From a story-telling perspective, three-body problem solutions are very handy! Gravity assists are a great way to make a journey achievable, which otherwise would take too long to complete. And some other very convenient solutions are the so-called Lagrange points – “fixed” places holding a particular relationship with a planet in its orbit. A small body – a spaceship, or a small asteroid – which is placed into one of those points will remain there in a stable configuration, whereas at other nearby locations, the relative orbits will diverge rather than converge. Most planets in the solar system have accumulated a little cluster of small natural bodies at the points L4 and L5 – these are generically called Trojan satellites, following a convention established for the moons of Jupiter. Even Earth has at least one Trojan satellite, whereas Jupiter has over 7000 of them. The Lagrange points provide a very convenient “resting-place”, where an author can locate an artificial satellite without needing to exert any station-keeping energy.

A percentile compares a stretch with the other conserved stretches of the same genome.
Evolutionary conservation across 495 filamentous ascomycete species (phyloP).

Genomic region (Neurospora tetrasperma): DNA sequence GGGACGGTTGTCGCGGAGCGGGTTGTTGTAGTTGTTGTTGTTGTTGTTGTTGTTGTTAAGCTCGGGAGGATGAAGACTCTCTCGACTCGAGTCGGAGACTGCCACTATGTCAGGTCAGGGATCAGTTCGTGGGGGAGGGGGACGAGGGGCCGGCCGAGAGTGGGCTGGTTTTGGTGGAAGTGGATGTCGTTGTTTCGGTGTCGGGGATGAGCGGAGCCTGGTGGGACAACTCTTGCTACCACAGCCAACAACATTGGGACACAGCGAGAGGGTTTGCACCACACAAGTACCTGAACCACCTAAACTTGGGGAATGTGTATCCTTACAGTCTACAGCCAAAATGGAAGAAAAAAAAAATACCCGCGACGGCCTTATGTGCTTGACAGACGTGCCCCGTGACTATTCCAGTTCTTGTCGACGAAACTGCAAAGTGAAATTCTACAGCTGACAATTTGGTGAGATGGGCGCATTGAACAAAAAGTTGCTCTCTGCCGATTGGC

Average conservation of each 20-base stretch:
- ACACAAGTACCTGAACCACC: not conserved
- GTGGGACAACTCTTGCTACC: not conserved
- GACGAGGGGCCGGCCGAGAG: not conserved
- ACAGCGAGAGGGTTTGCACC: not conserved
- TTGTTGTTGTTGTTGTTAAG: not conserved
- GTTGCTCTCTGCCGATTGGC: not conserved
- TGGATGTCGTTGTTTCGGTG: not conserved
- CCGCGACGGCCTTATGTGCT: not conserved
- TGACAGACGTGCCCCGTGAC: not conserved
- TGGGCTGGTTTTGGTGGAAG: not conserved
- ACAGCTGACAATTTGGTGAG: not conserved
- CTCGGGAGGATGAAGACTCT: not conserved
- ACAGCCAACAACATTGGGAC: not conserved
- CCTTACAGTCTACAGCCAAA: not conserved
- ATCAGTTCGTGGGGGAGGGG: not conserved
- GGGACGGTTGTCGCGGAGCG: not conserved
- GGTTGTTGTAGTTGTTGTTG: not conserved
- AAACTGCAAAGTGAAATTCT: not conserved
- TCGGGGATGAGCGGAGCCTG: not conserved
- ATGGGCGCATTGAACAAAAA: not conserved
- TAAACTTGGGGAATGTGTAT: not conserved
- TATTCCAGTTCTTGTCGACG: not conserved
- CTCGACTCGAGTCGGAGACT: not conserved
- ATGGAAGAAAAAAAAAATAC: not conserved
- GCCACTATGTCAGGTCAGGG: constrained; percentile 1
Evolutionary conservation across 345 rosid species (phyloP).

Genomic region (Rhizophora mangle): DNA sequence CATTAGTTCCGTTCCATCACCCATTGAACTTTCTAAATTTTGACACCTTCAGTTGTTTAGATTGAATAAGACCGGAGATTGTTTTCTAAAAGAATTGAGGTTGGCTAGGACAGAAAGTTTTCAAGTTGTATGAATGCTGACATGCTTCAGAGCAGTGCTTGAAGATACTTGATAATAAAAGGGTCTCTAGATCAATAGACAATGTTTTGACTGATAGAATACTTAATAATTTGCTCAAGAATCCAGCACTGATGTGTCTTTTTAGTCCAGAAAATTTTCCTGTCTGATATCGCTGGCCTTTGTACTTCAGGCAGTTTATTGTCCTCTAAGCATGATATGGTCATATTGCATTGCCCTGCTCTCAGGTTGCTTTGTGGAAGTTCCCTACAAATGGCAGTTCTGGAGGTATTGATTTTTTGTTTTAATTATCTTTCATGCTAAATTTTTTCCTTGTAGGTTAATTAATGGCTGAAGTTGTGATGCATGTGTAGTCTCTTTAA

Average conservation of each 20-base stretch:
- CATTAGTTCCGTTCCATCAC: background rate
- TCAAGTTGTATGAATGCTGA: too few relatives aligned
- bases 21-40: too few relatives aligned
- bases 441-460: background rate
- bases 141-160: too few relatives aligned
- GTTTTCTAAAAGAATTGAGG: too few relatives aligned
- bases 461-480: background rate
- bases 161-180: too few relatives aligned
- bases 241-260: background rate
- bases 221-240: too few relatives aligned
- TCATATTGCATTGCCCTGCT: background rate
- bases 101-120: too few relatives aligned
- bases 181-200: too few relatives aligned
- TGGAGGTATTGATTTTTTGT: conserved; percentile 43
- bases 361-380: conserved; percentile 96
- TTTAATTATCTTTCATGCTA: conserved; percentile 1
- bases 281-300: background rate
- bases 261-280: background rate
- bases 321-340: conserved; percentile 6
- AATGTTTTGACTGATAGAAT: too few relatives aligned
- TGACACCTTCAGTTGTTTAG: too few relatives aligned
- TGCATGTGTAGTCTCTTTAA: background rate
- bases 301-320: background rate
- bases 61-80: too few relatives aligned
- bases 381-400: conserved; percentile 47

These represent gravitational solutions which are useful, in a sort-of utilitarian manner. However, the long-distance and always-attractive qualities of gravity also give rise to exciting and rather surprising patterns of motion. These represent resonant patterns which can often stabilise a system, making it longer-lasting than might be expected. For example, the orbit of Pluto occasionally crosses over that of Neptune. One’s first thought is that at some point they would collide, or at least get close enough to seriously interfere with each other’s orbit. In fact their orbits are in a 2:3 resonant pattern with each other – for every three orbits of Neptune, Pluto makes two. This, together with some other resonances in their orbits, means that the two planets never in fact approach one another very closely at all. They remain stable. Similar stable patterns can be seen in the orbits of bodies outside Pluto, in the Kuiper Belt. Resonance can destabilise systems as well – there are gaps in the asteroid belt caused by resonances with Jupiter, and gaps in Saturn’s rings caused by one or other of the moons. But I want to finish this section with a stabilising resonance which turns out to be particularly appealing – Naiad and Thalassa, two of the moons of Neptune, are constantly engaged in an orbital dance to avoid each other. The ratio is particularly complicated in this case: for every 69 orbits of Thalassa, Naiad orbits 73 times.